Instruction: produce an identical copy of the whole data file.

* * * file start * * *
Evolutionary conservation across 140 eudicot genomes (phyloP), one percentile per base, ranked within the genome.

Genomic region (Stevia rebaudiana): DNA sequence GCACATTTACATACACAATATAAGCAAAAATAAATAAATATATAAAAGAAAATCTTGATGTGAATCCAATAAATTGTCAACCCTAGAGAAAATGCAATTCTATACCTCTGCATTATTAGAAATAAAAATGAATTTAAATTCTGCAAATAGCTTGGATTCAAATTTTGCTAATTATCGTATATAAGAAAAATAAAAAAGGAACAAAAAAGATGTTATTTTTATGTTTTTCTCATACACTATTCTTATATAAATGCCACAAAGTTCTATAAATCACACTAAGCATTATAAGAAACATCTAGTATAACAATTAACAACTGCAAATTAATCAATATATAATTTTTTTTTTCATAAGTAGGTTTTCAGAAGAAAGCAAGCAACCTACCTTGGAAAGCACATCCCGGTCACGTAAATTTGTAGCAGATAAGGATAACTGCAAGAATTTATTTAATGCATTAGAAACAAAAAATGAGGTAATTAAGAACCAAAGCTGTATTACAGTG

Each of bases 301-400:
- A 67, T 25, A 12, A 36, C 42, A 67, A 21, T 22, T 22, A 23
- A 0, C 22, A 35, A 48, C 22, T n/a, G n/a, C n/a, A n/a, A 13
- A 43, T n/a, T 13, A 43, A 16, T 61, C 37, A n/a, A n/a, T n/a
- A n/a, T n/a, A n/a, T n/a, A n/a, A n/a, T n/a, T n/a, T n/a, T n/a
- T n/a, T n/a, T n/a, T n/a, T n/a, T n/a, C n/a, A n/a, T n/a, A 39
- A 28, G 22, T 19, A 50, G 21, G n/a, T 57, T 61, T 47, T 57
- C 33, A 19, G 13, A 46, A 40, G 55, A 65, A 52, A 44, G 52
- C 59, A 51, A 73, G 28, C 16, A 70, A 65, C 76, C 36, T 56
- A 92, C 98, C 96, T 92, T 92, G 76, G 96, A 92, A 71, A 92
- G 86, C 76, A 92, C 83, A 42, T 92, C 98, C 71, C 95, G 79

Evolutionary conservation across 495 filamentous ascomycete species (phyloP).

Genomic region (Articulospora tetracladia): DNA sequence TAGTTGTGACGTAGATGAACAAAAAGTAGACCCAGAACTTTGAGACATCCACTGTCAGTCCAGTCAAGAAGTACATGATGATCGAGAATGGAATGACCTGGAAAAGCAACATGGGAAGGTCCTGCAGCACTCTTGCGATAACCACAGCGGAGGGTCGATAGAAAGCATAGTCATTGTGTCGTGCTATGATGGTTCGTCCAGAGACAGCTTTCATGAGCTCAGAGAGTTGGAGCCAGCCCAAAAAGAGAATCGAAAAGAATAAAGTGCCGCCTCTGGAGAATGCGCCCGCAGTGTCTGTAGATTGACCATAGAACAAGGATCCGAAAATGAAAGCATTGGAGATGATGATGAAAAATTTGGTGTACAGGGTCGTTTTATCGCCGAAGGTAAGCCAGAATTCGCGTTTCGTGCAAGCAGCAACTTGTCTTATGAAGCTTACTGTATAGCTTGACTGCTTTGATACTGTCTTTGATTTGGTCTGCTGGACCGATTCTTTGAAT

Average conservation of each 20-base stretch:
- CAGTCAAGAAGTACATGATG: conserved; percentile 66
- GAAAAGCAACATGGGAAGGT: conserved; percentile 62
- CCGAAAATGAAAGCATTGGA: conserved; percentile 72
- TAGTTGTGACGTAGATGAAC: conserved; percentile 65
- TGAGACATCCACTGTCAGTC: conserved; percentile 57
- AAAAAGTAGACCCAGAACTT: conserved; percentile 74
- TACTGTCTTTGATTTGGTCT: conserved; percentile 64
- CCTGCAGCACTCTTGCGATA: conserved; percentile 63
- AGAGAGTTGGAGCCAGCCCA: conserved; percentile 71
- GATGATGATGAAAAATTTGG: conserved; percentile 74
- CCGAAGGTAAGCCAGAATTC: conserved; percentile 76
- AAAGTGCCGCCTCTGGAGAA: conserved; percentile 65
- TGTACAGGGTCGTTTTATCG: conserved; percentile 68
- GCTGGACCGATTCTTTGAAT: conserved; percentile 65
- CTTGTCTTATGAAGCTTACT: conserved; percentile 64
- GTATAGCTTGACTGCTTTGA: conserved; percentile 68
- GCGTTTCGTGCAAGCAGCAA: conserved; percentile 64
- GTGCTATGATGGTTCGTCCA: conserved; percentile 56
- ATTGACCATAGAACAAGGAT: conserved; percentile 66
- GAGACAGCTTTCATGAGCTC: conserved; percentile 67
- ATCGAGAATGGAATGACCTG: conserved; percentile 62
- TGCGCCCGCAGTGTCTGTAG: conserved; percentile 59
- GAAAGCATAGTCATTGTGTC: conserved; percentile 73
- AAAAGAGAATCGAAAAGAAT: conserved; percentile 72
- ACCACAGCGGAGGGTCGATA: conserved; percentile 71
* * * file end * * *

Evolutionary conservation across 140 eudicot genomes (phyloP), one percentile per base, ranked within the genome.

Genomic region (Stevia rebaudiana): DNA sequence GCACATTTACATACACAATATAAGCAAAAATAAATAAATATATAAAAGAAAATCTTGATGTGAATCCAATAAATTGTCAACCCTAGAGAAAATGCAATTCTATACCTCTGCATTATTAGAAATAAAAATGAATTTAAATTCTGCAAATAGCTTGGATTCAAATTTTGCTAATTATCGTATATAAGAAAAATAAAAAAGGAACAAAAAAGATGTTATTTTTATGTTTTTCTCATACACTATTCTTATATAAATGCCACAAAGTTCTATAAATCACACTAAGCATTATAAGAAACATCTAGTATAACAATTAACAACTGCAAATTAATCAATATATAATTTTTTTTTTCATAAGTAGGTTTTCAGAAGAAAGCAAGCAACCTACCTTGGAAAGCACATCCCGGTCACGTAAATTTGTAGCAGATAAGGATAACTGCAAGAATTTATTTAATGCATTAGAAACAAAAAATGAGGTAATTAAGAACCAAAGCTGTATTACAGTG

Each of bases 301-400:
- A 67, T 25, A 12, A 36, C 42, A 67, A 21, T 22, T 22, A 23
- A 0, C 22, A 35, A 48, C 22, T n/a, G n/a, C n/a, A n/a, A 13
- A 43, T n/a, T 13, A 43, A 16, T 61, C 37, A n/a, A n/a, T n/a
- A n/a, T n/a, A n/a, T n/a, A n/a, A n/a, T n/a, T n/a, T n/a, T n/a
- T n/a, T n/a, T n/a, T n/a, T n/a, T n/a, C n/a, A n/a, T n/a, A 39
- A 28, G 22, T 19, A 50, G 21, G n/a, T 57, T 61, T 47, T 57
- C 33, A 19, G 13, A 46, A 40, G 55, A 65, A 52, A 44, G 52
- C 59, A 51, A 73, G 28, C 16, A 70, A 65, C 76, C 36, T 56
- A 92, C 98, C 96, T 92, T 92, G 76, G 96, A 92, A 71, A 92
- G 86, C 76, A 92, C 83, A 42, T 92, C 98, C 71, C 95, G 79

Evolutionary conservation across 495 filamentous ascomycete species (phyloP).

Genomic region (Articulospora tetracladia): DNA sequence TAGTTGTGACGTAGATGAACAAAAAGTAGACCCAGAACTTTGAGACATCCACTGTCAGTCCAGTCAAGAAGTACATGATGATCGAGAATGGAATGACCTGGAAAAGCAACATGGGAAGGTCCTGCAGCACTCTTGCGATAACCACAGCGGAGGGTCGATAGAAAGCATAGTCATTGTGTCGTGCTATGATGGTTCGTCCAGAGACAGCTTTCATGAGCTCAGAGAGTTGGAGCCAGCCCAAAAAGAGAATCGAAAAGAATAAAGTGCCGCCTCTGGAGAATGCGCCCGCAGTGTCTGTAGATTGACCATAGAACAAGGATCCGAAAATGAAAGCATTGGAGATGATGATGAAAAATTTGGTGTACAGGGTCGTTTTATCGCCGAAGGTAAGCCAGAATTCGCGTTTCGTGCAAGCAGCAACTTGTCTTATGAAGCTTACTGTATAGCTTGACTGCTTTGATACTGTCTTTGATTTGGTCTGCTGGACCGATTCTTTGAAT

Average conservation of each 20-base stretch:
- CAGTCAAGAAGTACATGATG: conserved; percentile 66
- GAAAAGCAACATGGGAAGGT: conserved; percentile 62
- CCGAAAATGAAAGCATTGGA: conserved; percentile 72
- TAGTTGTGACGTAGATGAAC: conserved; percentile 65
- TGAGACATCCACTGTCAGTC: conserved; percentile 57
- AAAAAGTAGACCCAGAACTT: conserved; percentile 74
- TACTGTCTTTGATTTGGTCT: conserved; percentile 64
- CCTGCAGCACTCTTGCGATA: conserved; percentile 63
- AGAGAGTTGGAGCCAGCCCA: conserved; percentile 71
- GATGATGATGAAAAATTTGG: conserved; percentile 74
- CCGAAGGTAAGCCAGAATTC: conserved; percentile 76
- AAAGTGCCGCCTCTGGAGAA: conserved; percentile 65
- TGTACAGGGTCGTTTTATCG: conserved; percentile 68
- GCTGGACCGATTCTTTGAAT: conserved; percentile 65
- CTTGTCTTATGAAGCTTACT: conserved; percentile 64
- GTATAGCTTGACTGCTTTGA: conserved; percentile 68
- GCGTTTCGTGCAAGCAGCAA: conserved; percentile 64
- GTGCTATGATGGTTCGTCCA: conserved; percentile 56
- ATTGACCATAGAACAAGGAT: conserved; percentile 66
- GAGACAGCTTTCATGAGCTC: conserved; percentile 67
- ATCGAGAATGGAATGACCTG: conserved; percentile 62
- TGCGCCCGCAGTGTCTGTAG: conserved; percentile 59
- GAAAGCATAGTCATTGTGTC: conserved; percentile 73
- AAAAGAGAATCGAAAAGAAT: conserved; percentile 72
- ACCACAGCGGAGGGTCGATA: conserved; percentile 71